Species Profile

Paddlefish

Scientific Name: Polyodon spathula
Taxonomy Group: Fishes
COSEWIC Range: Ontario
COSEWIC Assessment Date and Status Change: May 2019
COSEWIC Status: Extirpated
COSEWIC Status Criteria:
COSEWIC Reason for Designation: This fish, once found in the Great Lakes, was never common in the Canadian portion of its range. The species has not been observed in Canadian waters since the early 1900s despite extensive sampling and being a large distinctive fish that is easily recognizable.
COSEWIC History of Status Designation: Disappeared from Canada in approximately 1913. Designated Extirpated in April 1987. Status re-examined and confirmed in May 2000, April 2008, and May 2019.
SARA Status: Schedule 1, Extirpated
Date of Listing (yyyy-mm-dd): 2003-06-05

Please note that this information is provided for general information purposes only. For the most up to date and accurate list of species listed under the Species at Risk Act, please see the Justice Laws Website.

Go to advanced search

Quick Links: | Photo | Description | Habitat | Biology | Reasons for extirpation | Protection | Recovery Initiatives | Recovery Team | National Recovery Program | Documents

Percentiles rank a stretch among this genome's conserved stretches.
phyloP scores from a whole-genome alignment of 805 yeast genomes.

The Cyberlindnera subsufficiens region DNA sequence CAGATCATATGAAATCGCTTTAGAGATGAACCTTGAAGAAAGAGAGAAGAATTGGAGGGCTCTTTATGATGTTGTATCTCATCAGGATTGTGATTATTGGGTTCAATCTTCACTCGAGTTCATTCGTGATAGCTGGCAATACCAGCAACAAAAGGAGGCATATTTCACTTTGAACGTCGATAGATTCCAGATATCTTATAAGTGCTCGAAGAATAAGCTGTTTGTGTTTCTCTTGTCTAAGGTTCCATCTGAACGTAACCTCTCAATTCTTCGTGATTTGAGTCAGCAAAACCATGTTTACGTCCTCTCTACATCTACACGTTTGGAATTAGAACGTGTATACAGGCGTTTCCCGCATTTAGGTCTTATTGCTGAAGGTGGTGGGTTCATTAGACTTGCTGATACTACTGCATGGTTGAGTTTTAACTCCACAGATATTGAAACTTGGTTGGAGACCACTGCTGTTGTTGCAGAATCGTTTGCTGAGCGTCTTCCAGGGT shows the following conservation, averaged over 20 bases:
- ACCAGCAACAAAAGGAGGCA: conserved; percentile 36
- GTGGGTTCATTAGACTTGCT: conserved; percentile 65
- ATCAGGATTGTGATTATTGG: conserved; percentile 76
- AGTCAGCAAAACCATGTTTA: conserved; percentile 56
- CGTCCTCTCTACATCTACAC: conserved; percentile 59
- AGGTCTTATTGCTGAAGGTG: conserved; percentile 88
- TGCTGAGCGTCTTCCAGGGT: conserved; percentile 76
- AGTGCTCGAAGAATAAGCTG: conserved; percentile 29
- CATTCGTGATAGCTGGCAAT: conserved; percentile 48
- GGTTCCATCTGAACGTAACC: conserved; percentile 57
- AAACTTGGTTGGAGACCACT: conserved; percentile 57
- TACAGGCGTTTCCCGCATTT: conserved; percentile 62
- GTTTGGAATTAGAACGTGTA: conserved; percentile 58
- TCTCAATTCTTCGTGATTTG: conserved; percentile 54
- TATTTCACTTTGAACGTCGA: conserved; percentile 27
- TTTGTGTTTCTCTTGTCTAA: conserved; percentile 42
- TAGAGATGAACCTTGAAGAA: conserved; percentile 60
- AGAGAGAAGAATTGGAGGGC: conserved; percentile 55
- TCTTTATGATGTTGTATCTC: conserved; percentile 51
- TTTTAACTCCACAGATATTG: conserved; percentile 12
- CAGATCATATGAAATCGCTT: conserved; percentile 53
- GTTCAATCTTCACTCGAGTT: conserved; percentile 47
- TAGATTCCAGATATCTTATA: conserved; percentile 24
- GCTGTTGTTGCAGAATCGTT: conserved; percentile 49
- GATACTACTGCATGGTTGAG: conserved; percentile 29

Image of Paddlefish

Paddlefish Photo 1

Top

Description

The Paddlefish is named for its paddle-shaped snout; this fish has a large mouth. The Paddlefish measures up to 120 cm and weighs up to 67 kg.

Top

Distribution and Population

Paddlefish are still found in the Mississippi River drainage system, from Montana to Louisiana. In Canada, Paddlefish were once found in the Great Lakes region, but no individual of this species has been seen in Canada for the last 70 years.

Top

Habitat

In Canada, Paddlefish inhabited inshore areas of the Great Lakes and large tributary rivers. The habitat preferences of this fish vary according to seasons, and they depend on food supply and the rates of water flow. Paddlefish require access to large rivers to spawn.

Top

Biology